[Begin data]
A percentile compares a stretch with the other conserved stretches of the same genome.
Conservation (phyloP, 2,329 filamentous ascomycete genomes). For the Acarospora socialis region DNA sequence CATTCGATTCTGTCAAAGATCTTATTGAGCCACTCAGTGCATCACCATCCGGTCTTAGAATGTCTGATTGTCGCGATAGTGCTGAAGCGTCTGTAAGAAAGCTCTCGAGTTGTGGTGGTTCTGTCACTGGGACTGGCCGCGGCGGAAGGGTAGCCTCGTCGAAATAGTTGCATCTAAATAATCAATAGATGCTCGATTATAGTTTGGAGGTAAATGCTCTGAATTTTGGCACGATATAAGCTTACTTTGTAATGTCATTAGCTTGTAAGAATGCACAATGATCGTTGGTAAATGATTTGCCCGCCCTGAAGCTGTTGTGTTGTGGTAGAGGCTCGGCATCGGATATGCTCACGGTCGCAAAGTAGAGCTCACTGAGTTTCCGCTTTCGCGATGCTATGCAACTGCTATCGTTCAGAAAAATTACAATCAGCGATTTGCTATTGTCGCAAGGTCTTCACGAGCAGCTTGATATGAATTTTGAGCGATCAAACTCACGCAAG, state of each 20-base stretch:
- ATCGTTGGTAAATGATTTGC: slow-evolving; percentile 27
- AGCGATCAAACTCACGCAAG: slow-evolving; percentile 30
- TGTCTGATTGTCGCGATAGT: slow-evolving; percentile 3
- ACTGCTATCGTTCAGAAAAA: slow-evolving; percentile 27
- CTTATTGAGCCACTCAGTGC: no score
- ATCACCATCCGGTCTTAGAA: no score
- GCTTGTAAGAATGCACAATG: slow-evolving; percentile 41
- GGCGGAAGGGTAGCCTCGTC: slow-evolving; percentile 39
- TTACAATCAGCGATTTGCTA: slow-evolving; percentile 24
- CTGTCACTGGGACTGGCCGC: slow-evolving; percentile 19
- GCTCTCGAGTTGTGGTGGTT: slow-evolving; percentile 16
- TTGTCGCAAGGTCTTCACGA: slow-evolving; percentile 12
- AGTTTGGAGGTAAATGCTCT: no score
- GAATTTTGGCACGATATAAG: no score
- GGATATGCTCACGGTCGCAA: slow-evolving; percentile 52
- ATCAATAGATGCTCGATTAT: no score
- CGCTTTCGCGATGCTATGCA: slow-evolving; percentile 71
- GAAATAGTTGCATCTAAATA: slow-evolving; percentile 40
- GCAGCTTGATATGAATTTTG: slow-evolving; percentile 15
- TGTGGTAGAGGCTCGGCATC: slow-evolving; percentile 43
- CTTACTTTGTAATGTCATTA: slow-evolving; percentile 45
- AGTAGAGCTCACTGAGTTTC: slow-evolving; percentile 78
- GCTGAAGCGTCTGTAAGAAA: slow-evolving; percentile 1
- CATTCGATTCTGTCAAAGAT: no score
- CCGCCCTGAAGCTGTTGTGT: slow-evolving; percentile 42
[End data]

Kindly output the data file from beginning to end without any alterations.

A percentile compares a stretch with the other conserved stretches of the same genome.
Conservation (phyloP, 2,329 filamentous ascomycete genomes). For the Acarospora socialis region DNA sequence CATTCGATTCTGTCAAAGATCTTATTGAGCCACTCAGTGCATCACCATCCGGTCTTAGAATGTCTGATTGTCGCGATAGTGCTGAAGCGTCTGTAAGAAAGCTCTCGAGTTGTGGTGGTTCTGTCACTGGGACTGGCCGCGGCGGAAGGGTAGCCTCGTCGAAATAGTTGCATCTAAATAATCAATAGATGCTCGATTATAGTTTGGAGGTAAATGCTCTGAATTTTGGCACGATATAAGCTTACTTTGTAATGTCATTAGCTTGTAAGAATGCACAATGATCGTTGGTAAATGATTTGCCCGCCCTGAAGCTGTTGTGTTGTGGTAGAGGCTCGGCATCGGATATGCTCACGGTCGCAAAGTAGAGCTCACTGAGTTTCCGCTTTCGCGATGCTATGCAACTGCTATCGTTCAGAAAAATTACAATCAGCGATTTGCTATTGTCGCAAGGTCTTCACGAGCAGCTTGATATGAATTTTGAGCGATCAAACTCACGCAAG, state of each 20-base stretch:
- ATCGTTGGTAAATGATTTGC: slow-evolving; percentile 27
- AGCGATCAAACTCACGCAAG: slow-evolving; percentile 30
- TGTCTGATTGTCGCGATAGT: slow-evolving; percentile 3
- ACTGCTATCGTTCAGAAAAA: slow-evolving; percentile 27
- CTTATTGAGCCACTCAGTGC: no score
- ATCACCATCCGGTCTTAGAA: no score
- GCTTGTAAGAATGCACAATG: slow-evolving; percentile 41
- GGCGGAAGGGTAGCCTCGTC: slow-evolving; percentile 39
- TTACAATCAGCGATTTGCTA: slow-evolving; percentile 24
- CTGTCACTGGGACTGGCCGC: slow-evolving; percentile 19
- GCTCTCGAGTTGTGGTGGTT: slow-evolving; percentile 16
- TTGTCGCAAGGTCTTCACGA: slow-evolving; percentile 12
- AGTTTGGAGGTAAATGCTCT: no score
- GAATTTTGGCACGATATAAG: no score
- GGATATGCTCACGGTCGCAA: slow-evolving; percentile 52
- ATCAATAGATGCTCGATTAT: no score
- CGCTTTCGCGATGCTATGCA: slow-evolving; percentile 71
- GAAATAGTTGCATCTAAATA: slow-evolving; percentile 40
- GCAGCTTGATATGAATTTTG: slow-evolving; percentile 15
- TGTGGTAGAGGCTCGGCATC: slow-evolving; percentile 43
- CTTACTTTGTAATGTCATTA: slow-evolving; percentile 45
- AGTAGAGCTCACTGAGTTTC: slow-evolving; percentile 78
- GCTGAAGCGTCTGTAAGAAA: slow-evolving; percentile 1
- CATTCGATTCTGTCAAAGAT: no score
- CCGCCCTGAAGCTGTTGTGT: slow-evolving; percentile 42